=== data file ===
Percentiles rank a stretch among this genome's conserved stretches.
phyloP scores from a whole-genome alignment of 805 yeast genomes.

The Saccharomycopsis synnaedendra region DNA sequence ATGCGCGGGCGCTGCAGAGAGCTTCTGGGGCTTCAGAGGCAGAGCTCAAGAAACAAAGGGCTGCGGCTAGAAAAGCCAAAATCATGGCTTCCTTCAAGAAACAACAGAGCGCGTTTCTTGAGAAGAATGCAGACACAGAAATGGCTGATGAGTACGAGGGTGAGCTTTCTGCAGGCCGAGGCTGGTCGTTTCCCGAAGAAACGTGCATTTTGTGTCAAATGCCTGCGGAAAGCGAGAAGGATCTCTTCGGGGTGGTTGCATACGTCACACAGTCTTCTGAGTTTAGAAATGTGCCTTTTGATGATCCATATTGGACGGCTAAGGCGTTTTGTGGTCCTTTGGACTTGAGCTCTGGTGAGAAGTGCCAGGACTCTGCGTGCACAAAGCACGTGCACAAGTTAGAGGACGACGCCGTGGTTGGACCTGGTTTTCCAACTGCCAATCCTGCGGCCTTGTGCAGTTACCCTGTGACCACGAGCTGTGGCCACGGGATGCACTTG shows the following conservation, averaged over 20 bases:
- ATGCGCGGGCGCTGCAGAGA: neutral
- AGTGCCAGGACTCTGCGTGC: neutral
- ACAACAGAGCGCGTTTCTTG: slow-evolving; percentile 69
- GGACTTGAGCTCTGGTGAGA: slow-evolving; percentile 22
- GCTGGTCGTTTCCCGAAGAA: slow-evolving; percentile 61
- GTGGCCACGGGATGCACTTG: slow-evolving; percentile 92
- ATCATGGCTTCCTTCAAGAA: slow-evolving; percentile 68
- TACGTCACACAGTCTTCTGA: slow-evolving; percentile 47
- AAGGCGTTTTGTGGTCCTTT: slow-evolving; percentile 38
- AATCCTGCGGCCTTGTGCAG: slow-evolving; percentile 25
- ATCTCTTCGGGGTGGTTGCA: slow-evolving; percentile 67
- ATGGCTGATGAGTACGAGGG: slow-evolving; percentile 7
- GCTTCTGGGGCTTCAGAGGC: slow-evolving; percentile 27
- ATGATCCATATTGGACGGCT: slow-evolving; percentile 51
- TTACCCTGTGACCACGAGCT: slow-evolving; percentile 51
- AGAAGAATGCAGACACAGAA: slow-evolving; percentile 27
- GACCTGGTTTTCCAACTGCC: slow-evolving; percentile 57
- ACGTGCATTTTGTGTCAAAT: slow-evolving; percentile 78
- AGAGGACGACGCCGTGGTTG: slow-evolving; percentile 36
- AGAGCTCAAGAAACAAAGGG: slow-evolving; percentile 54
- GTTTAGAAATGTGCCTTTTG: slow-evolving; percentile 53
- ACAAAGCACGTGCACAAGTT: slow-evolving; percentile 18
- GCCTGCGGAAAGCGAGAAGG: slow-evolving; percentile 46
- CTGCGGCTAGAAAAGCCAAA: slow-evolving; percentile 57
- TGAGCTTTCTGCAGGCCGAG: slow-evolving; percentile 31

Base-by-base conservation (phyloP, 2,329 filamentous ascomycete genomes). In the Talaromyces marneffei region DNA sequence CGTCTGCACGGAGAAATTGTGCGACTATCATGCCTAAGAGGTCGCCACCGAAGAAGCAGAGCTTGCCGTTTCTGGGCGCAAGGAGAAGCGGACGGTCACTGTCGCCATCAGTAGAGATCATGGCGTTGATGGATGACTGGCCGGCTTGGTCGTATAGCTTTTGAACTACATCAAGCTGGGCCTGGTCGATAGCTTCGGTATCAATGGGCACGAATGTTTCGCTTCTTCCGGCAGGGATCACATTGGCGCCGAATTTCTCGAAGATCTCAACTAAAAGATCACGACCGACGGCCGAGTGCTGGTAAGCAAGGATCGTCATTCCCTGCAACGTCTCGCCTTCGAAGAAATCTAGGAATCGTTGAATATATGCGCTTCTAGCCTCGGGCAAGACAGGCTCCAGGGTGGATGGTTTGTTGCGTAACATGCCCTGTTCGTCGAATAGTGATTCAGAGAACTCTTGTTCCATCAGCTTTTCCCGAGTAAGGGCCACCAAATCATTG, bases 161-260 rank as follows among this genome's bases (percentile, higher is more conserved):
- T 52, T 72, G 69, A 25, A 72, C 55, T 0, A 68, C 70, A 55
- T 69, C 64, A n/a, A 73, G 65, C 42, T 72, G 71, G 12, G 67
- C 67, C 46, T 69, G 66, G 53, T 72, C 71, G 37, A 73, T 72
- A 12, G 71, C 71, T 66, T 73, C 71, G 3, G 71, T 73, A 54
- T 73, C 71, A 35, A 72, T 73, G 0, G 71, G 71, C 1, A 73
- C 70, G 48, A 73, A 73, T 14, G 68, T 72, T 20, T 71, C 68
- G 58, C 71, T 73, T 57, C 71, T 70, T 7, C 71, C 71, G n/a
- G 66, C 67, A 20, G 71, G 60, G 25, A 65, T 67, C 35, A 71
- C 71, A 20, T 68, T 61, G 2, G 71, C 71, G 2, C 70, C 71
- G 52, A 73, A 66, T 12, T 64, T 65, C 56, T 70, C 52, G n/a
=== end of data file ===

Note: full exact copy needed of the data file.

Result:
Percentiles rank a stretch among this genome's conserved stretches.
phyloP scores from a whole-genome alignment of 805 yeast genomes.

The Saccharomycopsis synnaedendra region DNA sequence ATGCGCGGGCGCTGCAGAGAGCTTCTGGGGCTTCAGAGGCAGAGCTCAAGAAACAAAGGGCTGCGGCTAGAAAAGCCAAAATCATGGCTTCCTTCAAGAAACAACAGAGCGCGTTTCTTGAGAAGAATGCAGACACAGAAATGGCTGATGAGTACGAGGGTGAGCTTTCTGCAGGCCGAGGCTGGTCGTTTCCCGAAGAAACGTGCATTTTGTGTCAAATGCCTGCGGAAAGCGAGAAGGATCTCTTCGGGGTGGTTGCATACGTCACACAGTCTTCTGAGTTTAGAAATGTGCCTTTTGATGATCCATATTGGACGGCTAAGGCGTTTTGTGGTCCTTTGGACTTGAGCTCTGGTGAGAAGTGCCAGGACTCTGCGTGCACAAAGCACGTGCACAAGTTAGAGGACGACGCCGTGGTTGGACCTGGTTTTCCAACTGCCAATCCTGCGGCCTTGTGCAGTTACCCTGTGACCACGAGCTGTGGCCACGGGATGCACTTG shows the following conservation, averaged over 20 bases:
- ATGCGCGGGCGCTGCAGAGA: neutral
- AGTGCCAGGACTCTGCGTGC: neutral
- ACAACAGAGCGCGTTTCTTG: slow-evolving; percentile 69
- GGACTTGAGCTCTGGTGAGA: slow-evolving; percentile 22
- GCTGGTCGTTTCCCGAAGAA: slow-evolving; percentile 61
- GTGGCCACGGGATGCACTTG: slow-evolving; percentile 92
- ATCATGGCTTCCTTCAAGAA: slow-evolving; percentile 68
- TACGTCACACAGTCTTCTGA: slow-evolving; percentile 47
- AAGGCGTTTTGTGGTCCTTT: slow-evolving; percentile 38
- AATCCTGCGGCCTTGTGCAG: slow-evolving; percentile 25
- ATCTCTTCGGGGTGGTTGCA: slow-evolving; percentile 67
- ATGGCTGATGAGTACGAGGG: slow-evolving; percentile 7
- GCTTCTGGGGCTTCAGAGGC: slow-evolving; percentile 27
- ATGATCCATATTGGACGGCT: slow-evolving; percentile 51
- TTACCCTGTGACCACGAGCT: slow-evolving; percentile 51
- AGAAGAATGCAGACACAGAA: slow-evolving; percentile 27
- GACCTGGTTTTCCAACTGCC: slow-evolving; percentile 57
- ACGTGCATTTTGTGTCAAAT: slow-evolving; percentile 78
- AGAGGACGACGCCGTGGTTG: slow-evolving; percentile 36
- AGAGCTCAAGAAACAAAGGG: slow-evolving; percentile 54
- GTTTAGAAATGTGCCTTTTG: slow-evolving; percentile 53
- ACAAAGCACGTGCACAAGTT: slow-evolving; percentile 18
- GCCTGCGGAAAGCGAGAAGG: slow-evolving; percentile 46
- CTGCGGCTAGAAAAGCCAAA: slow-evolving; percentile 57
- TGAGCTTTCTGCAGGCCGAG: slow-evolving; percentile 31

Base-by-base conservation (phyloP, 2,329 filamentous ascomycete genomes). In the Talaromyces marneffei region DNA sequence CGTCTGCACGGAGAAATTGTGCGACTATCATGCCTAAGAGGTCGCCACCGAAGAAGCAGAGCTTGCCGTTTCTGGGCGCAAGGAGAAGCGGACGGTCACTGTCGCCATCAGTAGAGATCATGGCGTTGATGGATGACTGGCCGGCTTGGTCGTATAGCTTTTGAACTACATCAAGCTGGGCCTGGTCGATAGCTTCGGTATCAATGGGCACGAATGTTTCGCTTCTTCCGGCAGGGATCACATTGGCGCCGAATTTCTCGAAGATCTCAACTAAAAGATCACGACCGACGGCCGAGTGCTGGTAAGCAAGGATCGTCATTCCCTGCAACGTCTCGCCTTCGAAGAAATCTAGGAATCGTTGAATATATGCGCTTCTAGCCTCGGGCAAGACAGGCTCCAGGGTGGATGGTTTGTTGCGTAACATGCCCTGTTCGTCGAATAGTGATTCAGAGAACTCTTGTTCCATCAGCTTTTCCCGAGTAAGGGCCACCAAATCATTG, bases 161-260 rank as follows among this genome's bases (percentile, higher is more conserved):
- T 52, T 72, G 69, A 25, A 72, C 55, T 0, A 68, C 70, A 55
- T 69, C 64, A n/a, A 73, G 65, C 42, T 72, G 71, G 12, G 67
- C 67, C 46, T 69, G 66, G 53, T 72, C 71, G 37, A 73, T 72
- A 12, G 71, C 71, T 66, T 73, C 71, G 3, G 71, T 73, A 54
- T 73, C 71, A 35, A 72, T 73, G 0, G 71, G 71, C 1, A 73
- C 70, G 48, A 73, A 73, T 14, G 68, T 72, T 20, T 71, C 68
- G 58, C 71, T 73, T 57, C 71, T 70, T 7, C 71, C 71, G n/a
- G 66, C 67, A 20, G 71, G 60, G 25, A 65, T 67, C 35, A 71
- C 71, A 20, T 68, T 61, G 2, G 71, C 71, G 2, C 70, C 71
- G 52, A 73, A 66, T 12, T 64, T 65, C 56, T 70, C 52, G n/a